This Tuesday, I turned 22, and as I drove to Safeway for some last minute groceries, I thought about how I’ve changed since turning 21. At first, 21 felt like a big deal. I’d get a rush of pride whenever bartenders asked for my ID. A year later, my right to a Bud Light is less exciting. Legal booze just meant I had gotten older, not necessarily more mature. But standing in line with tonic water and limes, I realized that at 22 I finally feel more like an adult than a child.
This is because, a year ago, I decided to take a year off from Yale. The University has shaped my life for the better in more ways than I can describe, but there are also aspects of the Yale experience that made it difficult for me to grow up. Growing up means different things to different people, but one essential theme is self-awareness. Adulthood entails a sense of who you are and what you want. At Yale, who I was and what I wanted was in flux — my major, my crushes, my clothes. These changes are part of college life in the liberal arts, and such breadth of experience is a boon to well-rounded kids looking for their groove. But it’s only a boon when you can slow down and think.
I didn’t. After three years, I was still moving too fast to look at myself. I didn’t parse passion from pastime, and was drawn to attention and prestige. Was the person in my bed a fling, a friend or a future fiancé? It was too exhausting to figure out. Rather than asking myself what I wanted, I made big decisions by choosing whatever was “most efficient.” Fulfillment became extracurricular.
Maturity also entails preparing for the future. By my junior year, any postgrad plans I had — about politics, medicine, writing — were still incoherent. I spent my efforts on English classes and pursuits with little explicit relation to my future ambitions. I was too busy with rehearsals to write columns. I didn’t appreciate Moby Dick because the book brought me no closer to understanding the life of a campaign staffer, cardiologist or columnist. I couldn’t settle the cacophony of my life into a calling.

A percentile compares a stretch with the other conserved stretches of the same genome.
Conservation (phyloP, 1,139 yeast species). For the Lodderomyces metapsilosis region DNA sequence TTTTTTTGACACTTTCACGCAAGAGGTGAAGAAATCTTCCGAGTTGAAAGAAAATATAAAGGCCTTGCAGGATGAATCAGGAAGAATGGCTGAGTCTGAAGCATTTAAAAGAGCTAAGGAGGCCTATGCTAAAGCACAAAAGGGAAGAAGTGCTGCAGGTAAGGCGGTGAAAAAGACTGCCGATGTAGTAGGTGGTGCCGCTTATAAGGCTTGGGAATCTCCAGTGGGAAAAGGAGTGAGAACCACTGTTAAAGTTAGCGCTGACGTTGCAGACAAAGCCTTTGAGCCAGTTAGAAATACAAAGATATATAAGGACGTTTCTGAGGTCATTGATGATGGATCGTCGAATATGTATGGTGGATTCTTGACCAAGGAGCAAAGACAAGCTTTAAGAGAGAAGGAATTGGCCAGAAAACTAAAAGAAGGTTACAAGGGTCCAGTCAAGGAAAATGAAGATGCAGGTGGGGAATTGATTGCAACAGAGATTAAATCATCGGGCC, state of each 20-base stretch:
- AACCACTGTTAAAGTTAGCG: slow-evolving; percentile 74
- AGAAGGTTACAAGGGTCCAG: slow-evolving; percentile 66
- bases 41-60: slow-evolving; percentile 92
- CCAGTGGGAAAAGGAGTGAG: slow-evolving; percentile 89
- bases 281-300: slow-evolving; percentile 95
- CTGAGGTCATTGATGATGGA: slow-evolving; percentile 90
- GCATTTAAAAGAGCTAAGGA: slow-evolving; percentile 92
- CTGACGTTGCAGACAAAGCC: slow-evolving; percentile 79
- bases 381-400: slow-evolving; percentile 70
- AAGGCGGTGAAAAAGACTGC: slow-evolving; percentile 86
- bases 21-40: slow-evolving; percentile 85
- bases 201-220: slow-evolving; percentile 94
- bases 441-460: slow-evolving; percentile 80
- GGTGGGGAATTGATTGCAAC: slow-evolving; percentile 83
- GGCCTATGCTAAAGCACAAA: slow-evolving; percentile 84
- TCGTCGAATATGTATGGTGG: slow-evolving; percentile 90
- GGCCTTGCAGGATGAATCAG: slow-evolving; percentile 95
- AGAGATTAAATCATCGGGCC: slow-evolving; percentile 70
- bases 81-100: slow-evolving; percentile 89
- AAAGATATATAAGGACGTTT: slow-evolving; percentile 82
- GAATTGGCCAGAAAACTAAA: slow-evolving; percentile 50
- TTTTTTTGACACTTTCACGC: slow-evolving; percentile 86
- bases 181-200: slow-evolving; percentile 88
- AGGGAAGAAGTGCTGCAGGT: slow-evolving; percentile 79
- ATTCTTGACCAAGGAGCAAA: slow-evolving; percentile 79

These were impatient, unreasonable expectations. Yale is a university: Its duty is not vocational. It was my fault for not trying any of the medical, political and journalistic opportunities on campus. The school is also great at providing the kind of clarity you find at a career fair, but that wasn’t what I needed.
So I left. Daunting at first, the prospect of 14 unscheduled months was freeing. I had time to try what I might want to do. For the summer and fall, I worked on campaigns in Colorado, lived on my own budget and learned how to cook. I spent the winter shadowing heart surgeons and psychiatrists at the Mayo Clinic. This spring I’ve done research for journalists in D.C. All year, I’ve been writing columns for the News.
I don’t have a calling yet, but I developed a sense of what my future holds: helping people and seeing their faces. For me, campaign memos and columns sometimes lost their urgency. Doctors, patients and surgery never did. My day-to-day experience with these jobs answered questions that reading Moby Dick could not.
I had so many attachments to Yale, and though these connections stretched me thin, they also made me feel like I was part of something much bigger than myself. My greatest fear about leaving was loneliness. But instead of loneliness I found solitude.
Removed from the thrall of Yale, my life became clearer. I had space to stop, look and think. My preoccupations with society tap and the Whiffenpoofs began to seem cosmetic. I’ve begun to walk away from pastimes like singing and theater to spend time cultivating passions like medicine and writing. With fewer people in my orbit, my relationships also became clearer. This year I’ve only had expectations of a few dozen people.
I miss Durfee’s and the Harkness bells, but leaving Yale was the best decision of my life. When I return to Yale, I certainly will not have everything figured out. But I feel that I am on my way, uncertain but moving forward.
Most people who pass through Yale do not choose to take a year’s leave. Ninety percent of us will graduate in four years, and many of us will emerge with purpose and poise. But I think that there are many who might benefit from a year of adulthood before we’re handed our diplomas. If you take anything away from this column, my last one of the year, let it be that you can leave Yale, and it might be the best thing you ever did.
Nathan Kohrman is a junior in Saybrook College. His column runs on alternate Fridays. Contact him at firstname.lastname@example.org .